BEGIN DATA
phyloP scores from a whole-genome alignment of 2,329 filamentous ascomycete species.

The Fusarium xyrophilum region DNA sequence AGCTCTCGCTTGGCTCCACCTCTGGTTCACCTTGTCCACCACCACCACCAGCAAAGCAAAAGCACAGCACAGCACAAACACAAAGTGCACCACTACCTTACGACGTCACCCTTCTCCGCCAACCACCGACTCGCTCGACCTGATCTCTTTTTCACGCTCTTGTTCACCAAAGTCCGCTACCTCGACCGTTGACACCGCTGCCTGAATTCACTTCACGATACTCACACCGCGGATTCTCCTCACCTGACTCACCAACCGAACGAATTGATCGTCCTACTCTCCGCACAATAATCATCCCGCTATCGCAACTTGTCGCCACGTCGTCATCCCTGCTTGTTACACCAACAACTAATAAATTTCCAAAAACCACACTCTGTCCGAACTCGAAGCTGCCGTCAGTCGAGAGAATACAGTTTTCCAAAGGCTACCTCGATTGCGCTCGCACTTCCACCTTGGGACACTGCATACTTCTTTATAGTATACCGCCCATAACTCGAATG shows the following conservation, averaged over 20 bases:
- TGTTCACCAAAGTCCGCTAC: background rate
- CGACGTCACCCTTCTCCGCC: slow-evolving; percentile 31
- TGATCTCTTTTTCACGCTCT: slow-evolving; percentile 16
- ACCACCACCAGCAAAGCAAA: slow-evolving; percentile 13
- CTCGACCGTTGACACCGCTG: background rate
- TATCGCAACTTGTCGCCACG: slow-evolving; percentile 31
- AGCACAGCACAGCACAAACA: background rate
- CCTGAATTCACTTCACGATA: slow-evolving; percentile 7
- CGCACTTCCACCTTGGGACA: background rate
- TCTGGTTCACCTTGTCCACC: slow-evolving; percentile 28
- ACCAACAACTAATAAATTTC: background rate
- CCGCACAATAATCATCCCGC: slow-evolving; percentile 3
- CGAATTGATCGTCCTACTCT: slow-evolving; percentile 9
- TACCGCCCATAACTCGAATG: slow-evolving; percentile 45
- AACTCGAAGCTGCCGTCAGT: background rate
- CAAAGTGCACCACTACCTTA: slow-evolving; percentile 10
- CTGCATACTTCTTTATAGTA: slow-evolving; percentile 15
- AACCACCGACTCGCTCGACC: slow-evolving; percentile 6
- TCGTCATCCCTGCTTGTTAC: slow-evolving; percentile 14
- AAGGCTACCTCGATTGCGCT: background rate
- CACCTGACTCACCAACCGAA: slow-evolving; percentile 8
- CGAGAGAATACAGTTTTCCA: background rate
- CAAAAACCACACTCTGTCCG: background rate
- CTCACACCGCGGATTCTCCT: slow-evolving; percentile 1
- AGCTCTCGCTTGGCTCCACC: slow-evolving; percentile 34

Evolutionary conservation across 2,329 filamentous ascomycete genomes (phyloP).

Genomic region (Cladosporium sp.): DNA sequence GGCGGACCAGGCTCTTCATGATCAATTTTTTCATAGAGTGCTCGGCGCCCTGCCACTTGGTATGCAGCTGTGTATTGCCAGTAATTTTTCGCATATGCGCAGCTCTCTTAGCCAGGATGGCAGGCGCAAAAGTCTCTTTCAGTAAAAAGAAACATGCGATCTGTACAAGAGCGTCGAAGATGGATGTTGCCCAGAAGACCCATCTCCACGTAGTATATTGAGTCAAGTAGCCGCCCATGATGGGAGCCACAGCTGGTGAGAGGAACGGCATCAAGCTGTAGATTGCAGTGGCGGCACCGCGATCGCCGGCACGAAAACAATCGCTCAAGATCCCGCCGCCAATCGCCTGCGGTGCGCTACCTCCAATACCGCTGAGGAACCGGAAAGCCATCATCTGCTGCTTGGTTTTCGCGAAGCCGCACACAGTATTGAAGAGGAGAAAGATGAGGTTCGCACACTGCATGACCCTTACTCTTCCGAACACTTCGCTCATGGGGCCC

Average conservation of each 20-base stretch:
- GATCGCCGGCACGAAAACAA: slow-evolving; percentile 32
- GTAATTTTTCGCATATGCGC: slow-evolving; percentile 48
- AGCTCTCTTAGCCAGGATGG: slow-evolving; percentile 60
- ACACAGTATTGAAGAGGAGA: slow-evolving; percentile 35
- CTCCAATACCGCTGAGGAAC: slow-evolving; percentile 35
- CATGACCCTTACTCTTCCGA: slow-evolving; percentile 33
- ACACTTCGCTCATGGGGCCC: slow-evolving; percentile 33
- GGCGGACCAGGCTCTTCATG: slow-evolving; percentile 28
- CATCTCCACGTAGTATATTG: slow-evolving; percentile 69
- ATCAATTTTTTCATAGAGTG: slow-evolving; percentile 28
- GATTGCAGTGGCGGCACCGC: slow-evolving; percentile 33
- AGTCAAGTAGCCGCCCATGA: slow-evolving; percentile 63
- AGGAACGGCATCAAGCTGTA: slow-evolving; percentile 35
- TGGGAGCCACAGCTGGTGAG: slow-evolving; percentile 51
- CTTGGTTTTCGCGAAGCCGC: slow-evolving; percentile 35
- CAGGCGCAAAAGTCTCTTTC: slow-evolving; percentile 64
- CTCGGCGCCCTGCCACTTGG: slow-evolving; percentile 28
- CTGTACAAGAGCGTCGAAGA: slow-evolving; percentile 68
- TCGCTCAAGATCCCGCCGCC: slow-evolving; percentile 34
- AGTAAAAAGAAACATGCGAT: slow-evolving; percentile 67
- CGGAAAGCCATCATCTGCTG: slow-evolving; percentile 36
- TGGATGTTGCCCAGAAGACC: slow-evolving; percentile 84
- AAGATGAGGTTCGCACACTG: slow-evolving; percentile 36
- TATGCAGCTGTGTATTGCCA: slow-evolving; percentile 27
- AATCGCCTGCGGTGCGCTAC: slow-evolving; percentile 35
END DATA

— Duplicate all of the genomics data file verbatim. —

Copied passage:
phyloP scores from a whole-genome alignment of 2,329 filamentous ascomycete species.

The Fusarium xyrophilum region DNA sequence AGCTCTCGCTTGGCTCCACCTCTGGTTCACCTTGTCCACCACCACCACCAGCAAAGCAAAAGCACAGCACAGCACAAACACAAAGTGCACCACTACCTTACGACGTCACCCTTCTCCGCCAACCACCGACTCGCTCGACCTGATCTCTTTTTCACGCTCTTGTTCACCAAAGTCCGCTACCTCGACCGTTGACACCGCTGCCTGAATTCACTTCACGATACTCACACCGCGGATTCTCCTCACCTGACTCACCAACCGAACGAATTGATCGTCCTACTCTCCGCACAATAATCATCCCGCTATCGCAACTTGTCGCCACGTCGTCATCCCTGCTTGTTACACCAACAACTAATAAATTTCCAAAAACCACACTCTGTCCGAACTCGAAGCTGCCGTCAGTCGAGAGAATACAGTTTTCCAAAGGCTACCTCGATTGCGCTCGCACTTCCACCTTGGGACACTGCATACTTCTTTATAGTATACCGCCCATAACTCGAATG shows the following conservation, averaged over 20 bases:
- TGTTCACCAAAGTCCGCTAC: background rate
- CGACGTCACCCTTCTCCGCC: slow-evolving; percentile 31
- TGATCTCTTTTTCACGCTCT: slow-evolving; percentile 16
- ACCACCACCAGCAAAGCAAA: slow-evolving; percentile 13
- CTCGACCGTTGACACCGCTG: background rate
- TATCGCAACTTGTCGCCACG: slow-evolving; percentile 31
- AGCACAGCACAGCACAAACA: background rate
- CCTGAATTCACTTCACGATA: slow-evolving; percentile 7
- CGCACTTCCACCTTGGGACA: background rate
- TCTGGTTCACCTTGTCCACC: slow-evolving; percentile 28
- ACCAACAACTAATAAATTTC: background rate
- CCGCACAATAATCATCCCGC: slow-evolving; percentile 3
- CGAATTGATCGTCCTACTCT: slow-evolving; percentile 9
- TACCGCCCATAACTCGAATG: slow-evolving; percentile 45
- AACTCGAAGCTGCCGTCAGT: background rate
- CAAAGTGCACCACTACCTTA: slow-evolving; percentile 10
- CTGCATACTTCTTTATAGTA: slow-evolving; percentile 15
- AACCACCGACTCGCTCGACC: slow-evolving; percentile 6
- TCGTCATCCCTGCTTGTTAC: slow-evolving; percentile 14
- AAGGCTACCTCGATTGCGCT: background rate
- CACCTGACTCACCAACCGAA: slow-evolving; percentile 8
- CGAGAGAATACAGTTTTCCA: background rate
- CAAAAACCACACTCTGTCCG: background rate
- CTCACACCGCGGATTCTCCT: slow-evolving; percentile 1
- AGCTCTCGCTTGGCTCCACC: slow-evolving; percentile 34

Evolutionary conservation across 2,329 filamentous ascomycete genomes (phyloP).

Genomic region (Cladosporium sp.): DNA sequence GGCGGACCAGGCTCTTCATGATCAATTTTTTCATAGAGTGCTCGGCGCCCTGCCACTTGGTATGCAGCTGTGTATTGCCAGTAATTTTTCGCATATGCGCAGCTCTCTTAGCCAGGATGGCAGGCGCAAAAGTCTCTTTCAGTAAAAAGAAACATGCGATCTGTACAAGAGCGTCGAAGATGGATGTTGCCCAGAAGACCCATCTCCACGTAGTATATTGAGTCAAGTAGCCGCCCATGATGGGAGCCACAGCTGGTGAGAGGAACGGCATCAAGCTGTAGATTGCAGTGGCGGCACCGCGATCGCCGGCACGAAAACAATCGCTCAAGATCCCGCCGCCAATCGCCTGCGGTGCGCTACCTCCAATACCGCTGAGGAACCGGAAAGCCATCATCTGCTGCTTGGTTTTCGCGAAGCCGCACACAGTATTGAAGAGGAGAAAGATGAGGTTCGCACACTGCATGACCCTTACTCTTCCGAACACTTCGCTCATGGGGCCC

Average conservation of each 20-base stretch:
- GATCGCCGGCACGAAAACAA: slow-evolving; percentile 32
- GTAATTTTTCGCATATGCGC: slow-evolving; percentile 48
- AGCTCTCTTAGCCAGGATGG: slow-evolving; percentile 60
- ACACAGTATTGAAGAGGAGA: slow-evolving; percentile 35
- CTCCAATACCGCTGAGGAAC: slow-evolving; percentile 35
- CATGACCCTTACTCTTCCGA: slow-evolving; percentile 33
- ACACTTCGCTCATGGGGCCC: slow-evolving; percentile 33
- GGCGGACCAGGCTCTTCATG: slow-evolving; percentile 28
- CATCTCCACGTAGTATATTG: slow-evolving; percentile 69
- ATCAATTTTTTCATAGAGTG: slow-evolving; percentile 28
- GATTGCAGTGGCGGCACCGC: slow-evolving; percentile 33
- AGTCAAGTAGCCGCCCATGA: slow-evolving; percentile 63
- AGGAACGGCATCAAGCTGTA: slow-evolving; percentile 35
- TGGGAGCCACAGCTGGTGAG: slow-evolving; percentile 51
- CTTGGTTTTCGCGAAGCCGC: slow-evolving; percentile 35
- CAGGCGCAAAAGTCTCTTTC: slow-evolving; percentile 64
- CTCGGCGCCCTGCCACTTGG: slow-evolving; percentile 28
- CTGTACAAGAGCGTCGAAGA: slow-evolving; percentile 68
- TCGCTCAAGATCCCGCCGCC: slow-evolving; percentile 34
- AGTAAAAAGAAACATGCGAT: slow-evolving; percentile 67
- CGGAAAGCCATCATCTGCTG: slow-evolving; percentile 36
- TGGATGTTGCCCAGAAGACC: slow-evolving; percentile 84
- AAGATGAGGTTCGCACACTG: slow-evolving; percentile 36
- TATGCAGCTGTGTATTGCCA: slow-evolving; percentile 27
- AATCGCCTGCGGTGCGCTAC: slow-evolving; percentile 35